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Unique model in the private education sector

Singapore's oldest not-for-profit professional institute gears up to stay successful in its next 60 years.

The statues that dot the MDIS campus are "a constant reminder to students of what they've learnt," says Dr Theyvendran.

STANDING at the cusp of its 60th year, the Management Development Institute of Singapore (MDIS) is far from slowing down.

Indeed, in recent years the institute has been making aggressive moves overseas. It opened its first overseas campus in Tashkent, Uzbekistan, in 2008, and its second in Johor, Malaysia. It broke ground for its Malaysian campus - estimated to be almost five times the size of its Singapore campus - in 2013.

This year, it announced that it was setting up its third overseas campus in Chennai, India, in a joint venture with Vels Institute of Science, Technology and Advanced Studies.

MDIS, which bagged its first Enterprise 50 Award on Thursday, has come a long way. Founded in 1956, it is Singapore's oldest not-for-profit professional institute for lifelong learning. Its courses - about 60 per cent of its programmes are Bachelor's and Master's degree programmes - are offered in collaboration with several universities from Australia, France, the United Kingdom and the United States.


It has been more than 25 years, but R Theyvendran, who continues to be the force behind the institute, is still often asked about how he turned the fortunes of MDIS around.

Not that he tires of telling it. It is after all an impressive story - when Dr Theyvendran first arrived at MDIS in 1989, the private education institution was losing about S$60,000 a year. Within three years, however, he was able to not only bring it back to the black, but turn in a surplus of over S$1 million.

Today, the institute has a tidy nest egg which it sits on, ready to take on its next project. Indeed, the institute has been able to meet all its financial obligations and engage in overseas investment projects and acquisition deals without incurring any debt, a fact it is very proud of.

"Our model is very unique compared to other private education (PE) institutions. We are not profit-making . . . Board members are not paid salaries and they don't get dividends or anything. Everything is reinvested for infrastructure, curriculum development and expansion plans."

It is, Dr Theyvendran believes, these values which make MDIS tick. Students are themselves made to sit through compulsory three-hour courses which stress the importance of family values and ethics.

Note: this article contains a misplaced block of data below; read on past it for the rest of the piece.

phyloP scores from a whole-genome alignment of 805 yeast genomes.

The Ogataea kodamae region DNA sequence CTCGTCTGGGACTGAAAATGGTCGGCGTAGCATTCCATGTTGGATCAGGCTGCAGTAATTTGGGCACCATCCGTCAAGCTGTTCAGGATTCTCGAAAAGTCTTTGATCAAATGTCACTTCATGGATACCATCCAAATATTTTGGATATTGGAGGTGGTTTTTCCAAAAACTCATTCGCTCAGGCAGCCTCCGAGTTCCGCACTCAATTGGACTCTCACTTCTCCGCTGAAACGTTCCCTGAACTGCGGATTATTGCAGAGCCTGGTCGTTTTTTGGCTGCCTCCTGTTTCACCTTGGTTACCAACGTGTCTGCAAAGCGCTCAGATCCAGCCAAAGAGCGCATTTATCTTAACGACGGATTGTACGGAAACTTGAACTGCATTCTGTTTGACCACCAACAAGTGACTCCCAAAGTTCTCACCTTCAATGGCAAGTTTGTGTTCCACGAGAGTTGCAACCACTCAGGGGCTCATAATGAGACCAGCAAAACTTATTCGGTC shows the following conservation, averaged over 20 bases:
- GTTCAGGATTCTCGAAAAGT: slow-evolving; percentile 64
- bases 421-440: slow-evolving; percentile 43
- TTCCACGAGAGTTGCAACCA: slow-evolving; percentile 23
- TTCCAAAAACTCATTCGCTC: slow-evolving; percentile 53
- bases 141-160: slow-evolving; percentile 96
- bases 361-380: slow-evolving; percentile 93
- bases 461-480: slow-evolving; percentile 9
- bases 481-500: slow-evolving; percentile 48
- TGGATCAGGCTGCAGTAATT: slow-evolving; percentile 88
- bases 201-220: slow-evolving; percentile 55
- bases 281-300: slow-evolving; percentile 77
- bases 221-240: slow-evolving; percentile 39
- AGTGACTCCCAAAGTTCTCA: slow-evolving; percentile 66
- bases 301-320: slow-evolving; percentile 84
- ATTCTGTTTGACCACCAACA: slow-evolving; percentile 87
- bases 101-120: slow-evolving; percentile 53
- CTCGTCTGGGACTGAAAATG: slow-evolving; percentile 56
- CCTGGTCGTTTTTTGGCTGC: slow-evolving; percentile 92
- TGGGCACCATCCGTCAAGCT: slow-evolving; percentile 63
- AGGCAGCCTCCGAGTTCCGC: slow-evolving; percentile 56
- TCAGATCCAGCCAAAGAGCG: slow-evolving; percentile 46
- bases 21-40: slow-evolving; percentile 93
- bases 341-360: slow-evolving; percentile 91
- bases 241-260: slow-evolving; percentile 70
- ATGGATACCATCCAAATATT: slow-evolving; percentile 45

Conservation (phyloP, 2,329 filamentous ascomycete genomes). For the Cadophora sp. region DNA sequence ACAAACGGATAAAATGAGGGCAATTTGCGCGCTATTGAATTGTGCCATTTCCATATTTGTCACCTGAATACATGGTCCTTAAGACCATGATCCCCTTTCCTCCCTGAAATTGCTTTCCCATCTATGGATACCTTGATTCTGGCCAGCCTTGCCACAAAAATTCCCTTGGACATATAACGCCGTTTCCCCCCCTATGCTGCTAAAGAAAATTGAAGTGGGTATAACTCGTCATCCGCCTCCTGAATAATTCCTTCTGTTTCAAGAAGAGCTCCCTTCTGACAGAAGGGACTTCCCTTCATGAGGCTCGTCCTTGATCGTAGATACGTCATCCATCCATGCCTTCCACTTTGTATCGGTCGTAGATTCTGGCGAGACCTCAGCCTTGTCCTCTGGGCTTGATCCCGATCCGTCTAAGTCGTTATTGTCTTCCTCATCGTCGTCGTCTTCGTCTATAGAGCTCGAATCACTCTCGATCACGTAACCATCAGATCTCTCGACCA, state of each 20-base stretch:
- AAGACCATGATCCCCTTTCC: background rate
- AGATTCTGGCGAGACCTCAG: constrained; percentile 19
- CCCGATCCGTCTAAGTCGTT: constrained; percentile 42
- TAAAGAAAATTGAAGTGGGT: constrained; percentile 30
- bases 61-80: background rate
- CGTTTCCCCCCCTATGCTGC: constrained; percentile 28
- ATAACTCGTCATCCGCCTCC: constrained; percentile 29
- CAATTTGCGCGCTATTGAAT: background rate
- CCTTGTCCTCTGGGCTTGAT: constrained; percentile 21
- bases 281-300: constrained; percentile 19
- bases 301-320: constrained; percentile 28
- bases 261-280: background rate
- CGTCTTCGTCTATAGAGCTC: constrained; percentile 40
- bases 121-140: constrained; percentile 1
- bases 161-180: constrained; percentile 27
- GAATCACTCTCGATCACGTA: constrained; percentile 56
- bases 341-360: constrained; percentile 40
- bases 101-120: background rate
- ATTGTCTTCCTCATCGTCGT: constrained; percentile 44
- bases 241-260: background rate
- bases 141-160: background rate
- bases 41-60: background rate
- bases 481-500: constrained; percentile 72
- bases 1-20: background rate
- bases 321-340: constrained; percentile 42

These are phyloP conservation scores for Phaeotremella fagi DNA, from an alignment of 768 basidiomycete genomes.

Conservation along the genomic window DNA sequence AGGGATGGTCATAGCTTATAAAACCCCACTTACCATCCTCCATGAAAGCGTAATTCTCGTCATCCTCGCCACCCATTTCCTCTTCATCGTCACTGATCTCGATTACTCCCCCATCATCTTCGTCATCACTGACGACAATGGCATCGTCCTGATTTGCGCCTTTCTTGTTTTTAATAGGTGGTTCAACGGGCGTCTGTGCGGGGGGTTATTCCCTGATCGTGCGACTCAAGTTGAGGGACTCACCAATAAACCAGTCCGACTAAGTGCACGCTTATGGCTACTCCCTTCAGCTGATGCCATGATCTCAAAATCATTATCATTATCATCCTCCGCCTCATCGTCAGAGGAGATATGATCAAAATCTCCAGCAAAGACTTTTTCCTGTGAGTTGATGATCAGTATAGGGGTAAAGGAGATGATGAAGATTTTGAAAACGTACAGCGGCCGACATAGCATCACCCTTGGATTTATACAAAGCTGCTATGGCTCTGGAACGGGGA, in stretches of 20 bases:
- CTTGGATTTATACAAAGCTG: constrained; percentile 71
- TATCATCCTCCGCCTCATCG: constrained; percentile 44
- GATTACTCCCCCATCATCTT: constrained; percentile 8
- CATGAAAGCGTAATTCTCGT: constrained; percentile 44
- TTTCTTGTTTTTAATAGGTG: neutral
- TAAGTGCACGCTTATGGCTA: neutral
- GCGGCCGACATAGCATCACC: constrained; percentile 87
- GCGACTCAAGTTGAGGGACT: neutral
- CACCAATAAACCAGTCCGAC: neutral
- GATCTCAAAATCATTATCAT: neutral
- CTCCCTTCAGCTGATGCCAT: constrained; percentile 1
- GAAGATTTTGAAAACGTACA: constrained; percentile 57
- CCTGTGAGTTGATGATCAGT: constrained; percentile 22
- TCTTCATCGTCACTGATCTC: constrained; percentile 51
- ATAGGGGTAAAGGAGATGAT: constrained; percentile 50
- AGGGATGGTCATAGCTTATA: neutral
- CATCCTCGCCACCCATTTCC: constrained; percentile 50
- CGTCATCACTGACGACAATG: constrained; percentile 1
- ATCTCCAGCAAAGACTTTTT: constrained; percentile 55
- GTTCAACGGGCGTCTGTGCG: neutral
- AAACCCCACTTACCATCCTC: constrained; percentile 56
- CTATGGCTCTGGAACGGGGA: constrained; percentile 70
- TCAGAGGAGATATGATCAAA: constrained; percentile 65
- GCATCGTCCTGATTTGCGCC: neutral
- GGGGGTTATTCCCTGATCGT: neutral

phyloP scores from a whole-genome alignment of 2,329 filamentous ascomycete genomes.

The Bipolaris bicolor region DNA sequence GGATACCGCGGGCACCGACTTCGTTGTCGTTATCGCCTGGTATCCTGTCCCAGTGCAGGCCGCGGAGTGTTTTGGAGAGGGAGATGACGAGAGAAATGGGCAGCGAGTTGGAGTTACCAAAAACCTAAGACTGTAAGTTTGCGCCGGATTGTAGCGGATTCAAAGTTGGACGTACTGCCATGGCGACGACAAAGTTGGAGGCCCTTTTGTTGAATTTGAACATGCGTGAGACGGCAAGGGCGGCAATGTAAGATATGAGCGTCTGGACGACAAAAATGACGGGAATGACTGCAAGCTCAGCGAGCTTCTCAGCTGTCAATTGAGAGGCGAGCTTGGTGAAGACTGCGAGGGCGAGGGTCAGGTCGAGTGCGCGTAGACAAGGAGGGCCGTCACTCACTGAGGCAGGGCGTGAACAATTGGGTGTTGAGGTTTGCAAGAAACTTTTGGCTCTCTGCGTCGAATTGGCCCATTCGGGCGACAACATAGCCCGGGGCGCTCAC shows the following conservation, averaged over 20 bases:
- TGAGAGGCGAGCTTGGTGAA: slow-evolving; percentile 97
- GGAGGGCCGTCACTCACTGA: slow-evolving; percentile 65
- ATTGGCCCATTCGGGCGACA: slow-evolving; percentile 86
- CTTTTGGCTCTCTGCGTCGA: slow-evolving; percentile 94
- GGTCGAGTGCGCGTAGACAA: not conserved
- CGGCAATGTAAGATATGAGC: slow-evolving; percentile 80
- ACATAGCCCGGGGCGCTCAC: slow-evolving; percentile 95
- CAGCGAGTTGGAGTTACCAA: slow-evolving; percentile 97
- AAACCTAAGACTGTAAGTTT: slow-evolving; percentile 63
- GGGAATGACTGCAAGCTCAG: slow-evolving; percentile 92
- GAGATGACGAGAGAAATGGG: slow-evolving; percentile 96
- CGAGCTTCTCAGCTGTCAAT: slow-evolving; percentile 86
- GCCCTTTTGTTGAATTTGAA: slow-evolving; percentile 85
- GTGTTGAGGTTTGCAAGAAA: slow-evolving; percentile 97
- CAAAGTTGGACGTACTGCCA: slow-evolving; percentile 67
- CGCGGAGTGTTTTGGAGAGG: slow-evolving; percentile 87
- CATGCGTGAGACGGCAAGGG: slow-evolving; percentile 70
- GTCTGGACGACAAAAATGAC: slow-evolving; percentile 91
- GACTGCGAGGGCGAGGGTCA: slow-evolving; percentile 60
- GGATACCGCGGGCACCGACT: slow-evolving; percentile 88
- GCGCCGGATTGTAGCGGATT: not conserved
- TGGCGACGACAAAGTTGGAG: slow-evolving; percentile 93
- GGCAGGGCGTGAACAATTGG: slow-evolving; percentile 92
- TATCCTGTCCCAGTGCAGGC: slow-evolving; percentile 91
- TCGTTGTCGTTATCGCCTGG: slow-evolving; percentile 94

In fact, the MDIS campus at Stirling Road is peppered with statues at every turn - the 10 sages of the world (which include Albert Einstein, Samuel Johnson, Aristotle and Maria Montessori) flank the entrance to the campus while elsewhere there is a family group and further inside the campus, a student in graduation robes holding up a globe.

"The statues are a constant reminder to students of what they've learnt," says Dr Theyvendran.

It is not just about imparting values to students, it is about pushing them beyond academic success. In fact, this same spirit of constant innovation and improvement pervades MDIS's corporate culture.

Earlier this year, MDIS Corporation, a subsidiary of MDIS, acquired Service Quality Centre (SQC) - which was established in 1990 by Singapore Airlines and Spring Singapore as part of the government's efforts to raise service standards in Singapore - for S$5 million. SQC provides service excellence, quality and productivity-related training solutions, and counts financial institutions, supermarket chains as well as government ministries and agencies among its clients.

The acquisition diversifies MDIS's offerings in training solutions. The school has set aside S$1.2 million to renovate its Dhoby Ghaut campus to house SQC as well as its existing corporate training arm, the Management Development and Consultancy (MDC), under one roof.

"We are constantly striving to improve our processes . . . I tell the departments that every year I want to see a process change or process improvement. It's compulsory if they want to get better rewards," says Dr Theyvendran. "Force them to think!


"Now when they tell me they did this and this (improvements over the year) I won't accept because I'll say that's not what we want. You don't have to tell me what you did, I want you to look at how you can think ahead and what you are doing by way of proactiveness. Simple things will make me happy."

Next year, MDIS is looking to launch its 60th anniversary book, The MDIS Story, which captures the trials and tribulations of the institute and puts the spotlight on the movers and shakers who have contributed towards the institute's growth and development. It will also draw on the fundamental core values that motivated the institute to succeed, and what it stands for today as a social enterprise and a key player in private education in Singapore.

Dr Theyvendran is also hoping to not only boost the awards the institution has collected over the years, but also build a suitable space to showcase them.

"Not only local awards, let's go for international awards," he says, turning to his staff. "We've got about 11 awards; we should carve something and put them outside so when people come in they can see we're real solid."

He returns to the interview, a determined glint in his eye: "We are clear of where we're going and where we're driven. We don't want to collapse."